Inco Limited was a Canadian mining company and the world’s leading producer of nickel for much of the 20th century. In October 2006, Inco was purchased by the Brazilian mining company Vale for $19.4 billion. The company is now a fully owned subsidiary called Vale Canada Limited; it is based in Toronto and is responsible for Vale’s base metal mining operations worldwide.
Inco Founded: 1902
Inco grew out of the nickel mines in Sudbury, Ontario, which remains one of Vale’s largest mining projects worldwide. The extraordinary base metal deposits there — the product of a prehistoric meteorite collision — were discovered in the 1880s and extracted in modest quantities throughout the 1890s. The Canadian Copper Company, working in partnership with the New Jersey-based Orford copper refinery, rapidly established a monopoly on Sudbury’s mineral deposits. In 1902, with the financial backing of American banker J. P. Morgan and Charles Schwab of Carnegie Steel, the Canadian Copper Company and Orford merged to create the International Nickel Company, later renamed Inco.
First World War: Toronto Subsidiary Formed
In 1916, when Canada was deeply engaged in the First World War (and the United States was not) the company was accused of selling its Canadian-sourced metals to Germany. In response, the Governor General issued an order-in-council banning any nickel exports outside of the British Empire. Consequently, that year Inco formed a Toronto-based Canadian subsidiary, the International Nickel Company of Canada. Because the company could no longer export the raw material to New Jersey for refining, it opened a refinery in Port Colborne — a town on Lake Erie, approximately 30 km southwest of Niagara Falls.
Second World War–21st Century: Expansion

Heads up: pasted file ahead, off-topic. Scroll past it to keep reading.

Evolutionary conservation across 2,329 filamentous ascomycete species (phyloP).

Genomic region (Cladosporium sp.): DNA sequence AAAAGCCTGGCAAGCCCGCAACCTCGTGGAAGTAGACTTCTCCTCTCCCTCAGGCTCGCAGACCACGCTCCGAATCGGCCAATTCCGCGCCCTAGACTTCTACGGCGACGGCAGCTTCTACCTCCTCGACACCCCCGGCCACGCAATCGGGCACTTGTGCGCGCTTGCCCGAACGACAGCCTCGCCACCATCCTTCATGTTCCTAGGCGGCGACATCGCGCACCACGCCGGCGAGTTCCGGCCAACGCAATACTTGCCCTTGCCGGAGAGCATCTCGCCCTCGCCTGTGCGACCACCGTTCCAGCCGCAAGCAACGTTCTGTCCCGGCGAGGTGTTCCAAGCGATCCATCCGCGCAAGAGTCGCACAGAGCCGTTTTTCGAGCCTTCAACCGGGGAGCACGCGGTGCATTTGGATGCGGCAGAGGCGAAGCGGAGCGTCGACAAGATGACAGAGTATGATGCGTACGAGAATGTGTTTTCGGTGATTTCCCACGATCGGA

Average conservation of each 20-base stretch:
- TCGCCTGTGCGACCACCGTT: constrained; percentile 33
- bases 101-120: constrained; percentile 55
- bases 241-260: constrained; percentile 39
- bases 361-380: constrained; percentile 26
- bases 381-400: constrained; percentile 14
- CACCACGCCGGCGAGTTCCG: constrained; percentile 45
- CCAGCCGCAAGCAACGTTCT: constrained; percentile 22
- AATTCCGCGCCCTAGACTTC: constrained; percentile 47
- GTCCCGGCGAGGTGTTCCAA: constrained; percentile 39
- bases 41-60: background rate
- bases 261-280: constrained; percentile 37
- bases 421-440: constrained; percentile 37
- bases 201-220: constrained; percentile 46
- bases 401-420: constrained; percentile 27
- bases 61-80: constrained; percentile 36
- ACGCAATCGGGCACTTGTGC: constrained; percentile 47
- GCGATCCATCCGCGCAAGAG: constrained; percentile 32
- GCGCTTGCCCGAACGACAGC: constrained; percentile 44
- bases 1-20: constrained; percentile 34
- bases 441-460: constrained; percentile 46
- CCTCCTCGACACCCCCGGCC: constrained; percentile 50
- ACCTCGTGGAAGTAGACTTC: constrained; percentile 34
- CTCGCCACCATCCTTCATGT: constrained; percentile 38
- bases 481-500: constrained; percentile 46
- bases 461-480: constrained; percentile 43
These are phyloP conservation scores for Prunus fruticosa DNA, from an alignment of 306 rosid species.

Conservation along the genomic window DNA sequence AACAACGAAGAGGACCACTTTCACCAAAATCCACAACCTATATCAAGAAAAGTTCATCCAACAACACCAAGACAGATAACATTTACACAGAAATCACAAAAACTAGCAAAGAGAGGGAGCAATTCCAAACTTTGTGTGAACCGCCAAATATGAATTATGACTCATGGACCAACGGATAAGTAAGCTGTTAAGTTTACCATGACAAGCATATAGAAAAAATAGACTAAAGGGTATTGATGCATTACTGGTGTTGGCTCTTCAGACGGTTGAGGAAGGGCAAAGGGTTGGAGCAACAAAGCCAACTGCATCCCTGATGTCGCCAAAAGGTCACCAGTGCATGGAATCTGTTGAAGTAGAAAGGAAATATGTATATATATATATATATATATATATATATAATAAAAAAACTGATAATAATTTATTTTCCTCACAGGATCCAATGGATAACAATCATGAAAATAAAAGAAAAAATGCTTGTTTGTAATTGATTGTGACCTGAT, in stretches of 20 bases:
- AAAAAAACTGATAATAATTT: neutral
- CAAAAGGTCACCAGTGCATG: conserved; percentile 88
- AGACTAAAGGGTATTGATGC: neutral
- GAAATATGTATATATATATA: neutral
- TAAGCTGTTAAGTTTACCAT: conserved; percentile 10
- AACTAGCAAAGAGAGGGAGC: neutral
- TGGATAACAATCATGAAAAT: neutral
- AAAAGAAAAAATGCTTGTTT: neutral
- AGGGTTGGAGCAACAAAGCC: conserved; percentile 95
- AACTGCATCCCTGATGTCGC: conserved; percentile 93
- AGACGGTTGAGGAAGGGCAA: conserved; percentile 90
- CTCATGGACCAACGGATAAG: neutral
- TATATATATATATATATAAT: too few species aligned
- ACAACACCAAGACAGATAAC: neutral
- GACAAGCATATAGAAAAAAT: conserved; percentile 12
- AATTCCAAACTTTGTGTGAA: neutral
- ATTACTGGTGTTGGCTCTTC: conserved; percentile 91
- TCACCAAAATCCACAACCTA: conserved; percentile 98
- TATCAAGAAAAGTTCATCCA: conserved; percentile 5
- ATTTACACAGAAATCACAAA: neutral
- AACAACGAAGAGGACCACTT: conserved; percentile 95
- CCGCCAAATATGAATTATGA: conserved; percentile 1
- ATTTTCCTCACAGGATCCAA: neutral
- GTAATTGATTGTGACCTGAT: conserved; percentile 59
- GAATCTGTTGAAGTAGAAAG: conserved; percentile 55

The company was restructured in 1928, when the Canadian subsidiary became the parent company through an exchange of shares, and additionally acquired its primary competitor, a British firm active in the Sudbury basin called the Mond Nickel Company. Throughout the Second World War, its operations expanded rapidly as it produced hundreds of thousands of metric tonnes of nickel and copper.
By 1950, Inco controlled almost 90 per cent of world nickel production outside the communist states. In the subsequent decades, the company retained its leading position in the nickel market, in addition to its significant market shares in copper, precious metals and cobalt. Through its subsidiaries Inco Alloys International and Inco Engineered Products Limited, Inco additionally became the world’s largest supplier of wrought nickel alloys and a leading manufacturer of specialized forged components made from alloy materials.
In Canada, it expanded its mining operations by opening nickel mines in Thompson, Manitoba, in 1961, and at Voisey’s Bay, Labrador, in 2005. Beginning in the 1960s, the company aggressively expanded its international presence, and by the time of the Vale acquisition in 2006, Inco held operations in Indonesia, the United Kingdom, South Korea, Taiwan, Japan and the Pacific island of New Caledonia.
Relations between the labour movement and Inco (and later Vale Canada Limited) have at times been tense. At company facilities in Sudbury and Port Colborne, nine walkouts occurred between 1958 and 2010. The most significant of these occurred in 1978–79, when workers with the United Steelworkers of America struck for 261 days — the largest strike in Canadian history in terms of lost labour hours (the 2009–10 strike would last longer, but with more people working for Inco in 1978–79, that year’s strike represented a higher loss of working hours). Following a series of major layoffs, the strike was a disaster for Inco’s revenue stream and its public image, and the union made major gains in the final settlement — in particular by winning full pensions for members who had worked for 30 years or more.
Tensions in Sudbury rose once again in April 2009, when the company announced temporary layoffs affecting 4,000 workers. In July, the union began a strike that would last a full year, as negotiations remained at an impasse. The dispute became especially bitter when Vale hired strikebreakers (commonly known as “scabs”) to work in place of the union members.
Historically, the environmental impact of Inco’s operations has also upset communities and governments alike. Throughout the postwar period, the company’s Sudbury operations emitted tremendous quantities of sulphur dioxide, which causes acid rain. Following extensive negotiations with the Ontario Ministry of the Environment, in the mid-1980s Inco agreed to spend approximately $500 million to modernize its refinery and reduce the emissions. Several major environmental problems persist, however, including locals’ elevated exposure to lead, arsenic and airborne nickel, which may contribute to the elevated rates of cancer and respiratory disease in the Sudbury area.